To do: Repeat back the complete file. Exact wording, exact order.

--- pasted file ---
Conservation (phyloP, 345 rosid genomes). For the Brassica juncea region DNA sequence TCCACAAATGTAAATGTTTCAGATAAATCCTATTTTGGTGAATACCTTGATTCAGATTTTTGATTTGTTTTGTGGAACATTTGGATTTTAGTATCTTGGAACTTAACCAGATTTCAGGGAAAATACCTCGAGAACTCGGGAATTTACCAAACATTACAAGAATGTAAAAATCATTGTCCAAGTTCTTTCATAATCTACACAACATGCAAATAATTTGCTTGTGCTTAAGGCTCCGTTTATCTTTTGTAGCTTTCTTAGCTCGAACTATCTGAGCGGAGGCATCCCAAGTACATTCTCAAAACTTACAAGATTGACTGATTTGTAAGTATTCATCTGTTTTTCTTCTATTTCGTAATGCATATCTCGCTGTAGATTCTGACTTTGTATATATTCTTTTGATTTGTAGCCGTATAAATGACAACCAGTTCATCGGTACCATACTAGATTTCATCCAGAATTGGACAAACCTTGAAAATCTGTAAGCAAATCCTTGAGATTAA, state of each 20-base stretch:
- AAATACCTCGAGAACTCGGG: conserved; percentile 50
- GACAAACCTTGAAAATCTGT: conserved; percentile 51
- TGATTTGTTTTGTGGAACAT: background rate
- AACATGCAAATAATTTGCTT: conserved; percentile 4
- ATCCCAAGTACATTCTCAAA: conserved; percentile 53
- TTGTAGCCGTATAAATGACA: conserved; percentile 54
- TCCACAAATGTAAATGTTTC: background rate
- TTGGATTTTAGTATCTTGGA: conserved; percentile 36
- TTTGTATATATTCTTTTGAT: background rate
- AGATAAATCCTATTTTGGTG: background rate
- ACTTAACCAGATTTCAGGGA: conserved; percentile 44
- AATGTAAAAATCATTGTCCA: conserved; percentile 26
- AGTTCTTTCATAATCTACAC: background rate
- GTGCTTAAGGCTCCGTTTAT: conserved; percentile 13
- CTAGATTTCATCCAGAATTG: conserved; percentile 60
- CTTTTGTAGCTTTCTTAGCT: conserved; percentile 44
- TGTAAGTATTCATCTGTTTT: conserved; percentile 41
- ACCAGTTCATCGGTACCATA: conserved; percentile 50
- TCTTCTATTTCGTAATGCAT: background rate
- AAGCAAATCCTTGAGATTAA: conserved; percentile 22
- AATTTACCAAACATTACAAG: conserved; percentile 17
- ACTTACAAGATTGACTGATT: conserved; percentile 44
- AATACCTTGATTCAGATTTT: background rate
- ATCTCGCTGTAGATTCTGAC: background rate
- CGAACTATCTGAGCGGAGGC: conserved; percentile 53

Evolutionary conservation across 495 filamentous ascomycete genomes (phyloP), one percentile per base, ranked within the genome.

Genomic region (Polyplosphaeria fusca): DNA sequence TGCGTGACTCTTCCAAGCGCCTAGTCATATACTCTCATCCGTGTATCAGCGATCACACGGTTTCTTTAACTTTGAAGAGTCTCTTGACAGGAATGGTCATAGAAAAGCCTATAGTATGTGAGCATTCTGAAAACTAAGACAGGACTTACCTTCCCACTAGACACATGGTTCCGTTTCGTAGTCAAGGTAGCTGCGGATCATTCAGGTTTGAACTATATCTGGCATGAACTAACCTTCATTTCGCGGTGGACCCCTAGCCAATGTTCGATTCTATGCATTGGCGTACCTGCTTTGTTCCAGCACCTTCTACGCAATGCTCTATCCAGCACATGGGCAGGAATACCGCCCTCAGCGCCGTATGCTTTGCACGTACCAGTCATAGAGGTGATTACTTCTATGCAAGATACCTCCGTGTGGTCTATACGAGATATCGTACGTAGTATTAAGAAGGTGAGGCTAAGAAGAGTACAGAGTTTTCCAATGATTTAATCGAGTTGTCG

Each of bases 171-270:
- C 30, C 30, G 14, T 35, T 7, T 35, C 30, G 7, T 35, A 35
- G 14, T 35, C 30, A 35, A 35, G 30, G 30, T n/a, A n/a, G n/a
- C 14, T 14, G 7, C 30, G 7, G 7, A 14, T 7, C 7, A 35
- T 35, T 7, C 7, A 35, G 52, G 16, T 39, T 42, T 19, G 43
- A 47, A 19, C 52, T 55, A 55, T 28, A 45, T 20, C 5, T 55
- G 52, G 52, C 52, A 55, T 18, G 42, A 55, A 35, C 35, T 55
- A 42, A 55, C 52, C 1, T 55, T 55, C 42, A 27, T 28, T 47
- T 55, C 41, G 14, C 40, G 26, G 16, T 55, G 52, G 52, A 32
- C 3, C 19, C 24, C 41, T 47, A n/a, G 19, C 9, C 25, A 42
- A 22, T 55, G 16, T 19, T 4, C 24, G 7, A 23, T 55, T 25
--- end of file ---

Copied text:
Conservation (phyloP, 345 rosid genomes). For the Brassica juncea region DNA sequence TCCACAAATGTAAATGTTTCAGATAAATCCTATTTTGGTGAATACCTTGATTCAGATTTTTGATTTGTTTTGTGGAACATTTGGATTTTAGTATCTTGGAACTTAACCAGATTTCAGGGAAAATACCTCGAGAACTCGGGAATTTACCAAACATTACAAGAATGTAAAAATCATTGTCCAAGTTCTTTCATAATCTACACAACATGCAAATAATTTGCTTGTGCTTAAGGCTCCGTTTATCTTTTGTAGCTTTCTTAGCTCGAACTATCTGAGCGGAGGCATCCCAAGTACATTCTCAAAACTTACAAGATTGACTGATTTGTAAGTATTCATCTGTTTTTCTTCTATTTCGTAATGCATATCTCGCTGTAGATTCTGACTTTGTATATATTCTTTTGATTTGTAGCCGTATAAATGACAACCAGTTCATCGGTACCATACTAGATTTCATCCAGAATTGGACAAACCTTGAAAATCTGTAAGCAAATCCTTGAGATTAA, state of each 20-base stretch:
- AAATACCTCGAGAACTCGGG: conserved; percentile 50
- GACAAACCTTGAAAATCTGT: conserved; percentile 51
- TGATTTGTTTTGTGGAACAT: background rate
- AACATGCAAATAATTTGCTT: conserved; percentile 4
- ATCCCAAGTACATTCTCAAA: conserved; percentile 53
- TTGTAGCCGTATAAATGACA: conserved; percentile 54
- TCCACAAATGTAAATGTTTC: background rate
- TTGGATTTTAGTATCTTGGA: conserved; percentile 36
- TTTGTATATATTCTTTTGAT: background rate
- AGATAAATCCTATTTTGGTG: background rate
- ACTTAACCAGATTTCAGGGA: conserved; percentile 44
- AATGTAAAAATCATTGTCCA: conserved; percentile 26
- AGTTCTTTCATAATCTACAC: background rate
- GTGCTTAAGGCTCCGTTTAT: conserved; percentile 13
- CTAGATTTCATCCAGAATTG: conserved; percentile 60
- CTTTTGTAGCTTTCTTAGCT: conserved; percentile 44
- TGTAAGTATTCATCTGTTTT: conserved; percentile 41
- ACCAGTTCATCGGTACCATA: conserved; percentile 50
- TCTTCTATTTCGTAATGCAT: background rate
- AAGCAAATCCTTGAGATTAA: conserved; percentile 22
- AATTTACCAAACATTACAAG: conserved; percentile 17
- ACTTACAAGATTGACTGATT: conserved; percentile 44
- AATACCTTGATTCAGATTTT: background rate
- ATCTCGCTGTAGATTCTGAC: background rate
- CGAACTATCTGAGCGGAGGC: conserved; percentile 53

Evolutionary conservation across 495 filamentous ascomycete genomes (phyloP), one percentile per base, ranked within the genome.

Genomic region (Polyplosphaeria fusca): DNA sequence TGCGTGACTCTTCCAAGCGCCTAGTCATATACTCTCATCCGTGTATCAGCGATCACACGGTTTCTTTAACTTTGAAGAGTCTCTTGACAGGAATGGTCATAGAAAAGCCTATAGTATGTGAGCATTCTGAAAACTAAGACAGGACTTACCTTCCCACTAGACACATGGTTCCGTTTCGTAGTCAAGGTAGCTGCGGATCATTCAGGTTTGAACTATATCTGGCATGAACTAACCTTCATTTCGCGGTGGACCCCTAGCCAATGTTCGATTCTATGCATTGGCGTACCTGCTTTGTTCCAGCACCTTCTACGCAATGCTCTATCCAGCACATGGGCAGGAATACCGCCCTCAGCGCCGTATGCTTTGCACGTACCAGTCATAGAGGTGATTACTTCTATGCAAGATACCTCCGTGTGGTCTATACGAGATATCGTACGTAGTATTAAGAAGGTGAGGCTAAGAAGAGTACAGAGTTTTCCAATGATTTAATCGAGTTGTCG

Each of bases 171-270:
- C 30, C 30, G 14, T 35, T 7, T 35, C 30, G 7, T 35, A 35
- G 14, T 35, C 30, A 35, A 35, G 30, G 30, T n/a, A n/a, G n/a
- C 14, T 14, G 7, C 30, G 7, G 7, A 14, T 7, C 7, A 35
- T 35, T 7, C 7, A 35, G 52, G 16, T 39, T 42, T 19, G 43
- A 47, A 19, C 52, T 55, A 55, T 28, A 45, T 20, C 5, T 55
- G 52, G 52, C 52, A 55, T 18, G 42, A 55, A 35, C 35, T 55
- A 42, A 55, C 52, C 1, T 55, T 55, C 42, A 27, T 28, T 47
- T 55, C 41, G 14, C 40, G 26, G 16, T 55, G 52, G 52, A 32
- C 3, C 19, C 24, C 41, T 47, A n/a, G 19, C 9, C 25, A 42
- A 22, T 55, G 16, T 19, T 4, C 24, G 7, A 23, T 55, T 25